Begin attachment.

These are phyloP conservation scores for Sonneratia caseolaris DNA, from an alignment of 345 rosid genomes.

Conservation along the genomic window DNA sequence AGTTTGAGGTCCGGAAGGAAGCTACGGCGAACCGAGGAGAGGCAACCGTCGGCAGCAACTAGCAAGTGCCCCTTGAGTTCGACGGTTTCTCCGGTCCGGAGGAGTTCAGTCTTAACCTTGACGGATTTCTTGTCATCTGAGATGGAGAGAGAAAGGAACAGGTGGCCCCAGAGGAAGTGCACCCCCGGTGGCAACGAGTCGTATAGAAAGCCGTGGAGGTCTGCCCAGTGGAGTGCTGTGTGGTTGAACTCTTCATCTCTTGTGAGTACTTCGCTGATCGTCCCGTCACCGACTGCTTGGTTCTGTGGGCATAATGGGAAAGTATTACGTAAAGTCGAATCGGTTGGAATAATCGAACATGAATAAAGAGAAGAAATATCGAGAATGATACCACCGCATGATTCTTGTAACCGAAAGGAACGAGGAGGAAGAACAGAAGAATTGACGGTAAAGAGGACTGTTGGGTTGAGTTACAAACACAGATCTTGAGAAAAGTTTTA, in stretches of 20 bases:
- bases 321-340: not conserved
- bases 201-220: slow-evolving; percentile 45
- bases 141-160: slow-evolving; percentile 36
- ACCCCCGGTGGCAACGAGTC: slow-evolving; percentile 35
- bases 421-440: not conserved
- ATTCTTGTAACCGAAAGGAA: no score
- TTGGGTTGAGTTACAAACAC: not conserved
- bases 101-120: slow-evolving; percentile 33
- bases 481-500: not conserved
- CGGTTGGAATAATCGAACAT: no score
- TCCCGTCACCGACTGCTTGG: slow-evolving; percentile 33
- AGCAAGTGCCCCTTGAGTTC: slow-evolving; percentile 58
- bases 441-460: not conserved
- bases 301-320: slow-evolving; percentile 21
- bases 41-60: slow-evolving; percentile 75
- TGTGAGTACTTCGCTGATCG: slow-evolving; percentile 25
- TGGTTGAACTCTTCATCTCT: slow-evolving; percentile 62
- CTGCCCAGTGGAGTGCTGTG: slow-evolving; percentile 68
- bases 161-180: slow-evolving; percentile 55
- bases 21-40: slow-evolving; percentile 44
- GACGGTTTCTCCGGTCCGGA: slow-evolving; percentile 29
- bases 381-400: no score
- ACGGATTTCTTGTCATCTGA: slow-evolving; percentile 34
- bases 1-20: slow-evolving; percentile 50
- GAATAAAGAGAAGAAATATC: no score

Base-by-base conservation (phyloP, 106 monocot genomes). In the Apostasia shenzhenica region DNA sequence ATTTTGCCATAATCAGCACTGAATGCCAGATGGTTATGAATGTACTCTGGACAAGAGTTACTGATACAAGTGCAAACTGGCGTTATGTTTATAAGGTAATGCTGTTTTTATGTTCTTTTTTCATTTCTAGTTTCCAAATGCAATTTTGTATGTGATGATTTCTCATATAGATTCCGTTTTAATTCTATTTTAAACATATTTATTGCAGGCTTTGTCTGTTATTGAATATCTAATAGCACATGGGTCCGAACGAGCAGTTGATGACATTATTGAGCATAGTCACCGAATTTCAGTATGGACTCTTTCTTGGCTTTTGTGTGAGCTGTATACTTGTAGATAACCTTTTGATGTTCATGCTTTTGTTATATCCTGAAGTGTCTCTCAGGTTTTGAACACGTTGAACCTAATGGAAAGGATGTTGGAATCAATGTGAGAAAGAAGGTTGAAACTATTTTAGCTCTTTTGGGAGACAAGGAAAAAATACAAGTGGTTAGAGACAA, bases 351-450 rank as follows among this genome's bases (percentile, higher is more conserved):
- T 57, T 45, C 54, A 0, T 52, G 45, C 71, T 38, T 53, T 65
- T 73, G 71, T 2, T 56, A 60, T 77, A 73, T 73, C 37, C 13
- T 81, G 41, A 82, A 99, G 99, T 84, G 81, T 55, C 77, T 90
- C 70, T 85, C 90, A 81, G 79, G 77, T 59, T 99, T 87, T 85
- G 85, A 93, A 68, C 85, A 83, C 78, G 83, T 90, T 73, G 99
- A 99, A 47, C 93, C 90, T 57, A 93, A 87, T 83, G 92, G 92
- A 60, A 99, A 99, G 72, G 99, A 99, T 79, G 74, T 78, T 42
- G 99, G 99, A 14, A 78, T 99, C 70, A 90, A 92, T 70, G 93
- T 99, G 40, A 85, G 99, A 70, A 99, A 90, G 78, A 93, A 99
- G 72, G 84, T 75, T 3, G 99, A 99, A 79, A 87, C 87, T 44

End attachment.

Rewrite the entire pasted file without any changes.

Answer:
These are phyloP conservation scores for Sonneratia caseolaris DNA, from an alignment of 345 rosid genomes.

Conservation along the genomic window DNA sequence AGTTTGAGGTCCGGAAGGAAGCTACGGCGAACCGAGGAGAGGCAACCGTCGGCAGCAACTAGCAAGTGCCCCTTGAGTTCGACGGTTTCTCCGGTCCGGAGGAGTTCAGTCTTAACCTTGACGGATTTCTTGTCATCTGAGATGGAGAGAGAAAGGAACAGGTGGCCCCAGAGGAAGTGCACCCCCGGTGGCAACGAGTCGTATAGAAAGCCGTGGAGGTCTGCCCAGTGGAGTGCTGTGTGGTTGAACTCTTCATCTCTTGTGAGTACTTCGCTGATCGTCCCGTCACCGACTGCTTGGTTCTGTGGGCATAATGGGAAAGTATTACGTAAAGTCGAATCGGTTGGAATAATCGAACATGAATAAAGAGAAGAAATATCGAGAATGATACCACCGCATGATTCTTGTAACCGAAAGGAACGAGGAGGAAGAACAGAAGAATTGACGGTAAAGAGGACTGTTGGGTTGAGTTACAAACACAGATCTTGAGAAAAGTTTTA, in stretches of 20 bases:
- bases 321-340: not conserved
- bases 201-220: slow-evolving; percentile 45
- bases 141-160: slow-evolving; percentile 36
- ACCCCCGGTGGCAACGAGTC: slow-evolving; percentile 35
- bases 421-440: not conserved
- ATTCTTGTAACCGAAAGGAA: no score
- TTGGGTTGAGTTACAAACAC: not conserved
- bases 101-120: slow-evolving; percentile 33
- bases 481-500: not conserved
- CGGTTGGAATAATCGAACAT: no score
- TCCCGTCACCGACTGCTTGG: slow-evolving; percentile 33
- AGCAAGTGCCCCTTGAGTTC: slow-evolving; percentile 58
- bases 441-460: not conserved
- bases 301-320: slow-evolving; percentile 21
- bases 41-60: slow-evolving; percentile 75
- TGTGAGTACTTCGCTGATCG: slow-evolving; percentile 25
- TGGTTGAACTCTTCATCTCT: slow-evolving; percentile 62
- CTGCCCAGTGGAGTGCTGTG: slow-evolving; percentile 68
- bases 161-180: slow-evolving; percentile 55
- bases 21-40: slow-evolving; percentile 44
- GACGGTTTCTCCGGTCCGGA: slow-evolving; percentile 29
- bases 381-400: no score
- ACGGATTTCTTGTCATCTGA: slow-evolving; percentile 34
- bases 1-20: slow-evolving; percentile 50
- GAATAAAGAGAAGAAATATC: no score

Base-by-base conservation (phyloP, 106 monocot genomes). In the Apostasia shenzhenica region DNA sequence ATTTTGCCATAATCAGCACTGAATGCCAGATGGTTATGAATGTACTCTGGACAAGAGTTACTGATACAAGTGCAAACTGGCGTTATGTTTATAAGGTAATGCTGTTTTTATGTTCTTTTTTCATTTCTAGTTTCCAAATGCAATTTTGTATGTGATGATTTCTCATATAGATTCCGTTTTAATTCTATTTTAAACATATTTATTGCAGGCTTTGTCTGTTATTGAATATCTAATAGCACATGGGTCCGAACGAGCAGTTGATGACATTATTGAGCATAGTCACCGAATTTCAGTATGGACTCTTTCTTGGCTTTTGTGTGAGCTGTATACTTGTAGATAACCTTTTGATGTTCATGCTTTTGTTATATCCTGAAGTGTCTCTCAGGTTTTGAACACGTTGAACCTAATGGAAAGGATGTTGGAATCAATGTGAGAAAGAAGGTTGAAACTATTTTAGCTCTTTTGGGAGACAAGGAAAAAATACAAGTGGTTAGAGACAA, bases 351-450 rank as follows among this genome's bases (percentile, higher is more conserved):
- T 57, T 45, C 54, A 0, T 52, G 45, C 71, T 38, T 53, T 65
- T 73, G 71, T 2, T 56, A 60, T 77, A 73, T 73, C 37, C 13
- T 81, G 41, A 82, A 99, G 99, T 84, G 81, T 55, C 77, T 90
- C 70, T 85, C 90, A 81, G 79, G 77, T 59, T 99, T 87, T 85
- G 85, A 93, A 68, C 85, A 83, C 78, G 83, T 90, T 73, G 99
- A 99, A 47, C 93, C 90, T 57, A 93, A 87, T 83, G 92, G 92
- A 60, A 99, A 99, G 72, G 99, A 99, T 79, G 74, T 78, T 42
- G 99, G 99, A 14, A 78, T 99, C 70, A 90, A 92, T 70, G 93
- T 99, G 40, A 85, G 99, A 70, A 99, A 90, G 78, A 93, A 99
- G 72, G 84, T 75, T 3, G 99, A 99, A 79, A 87, C 87, T 44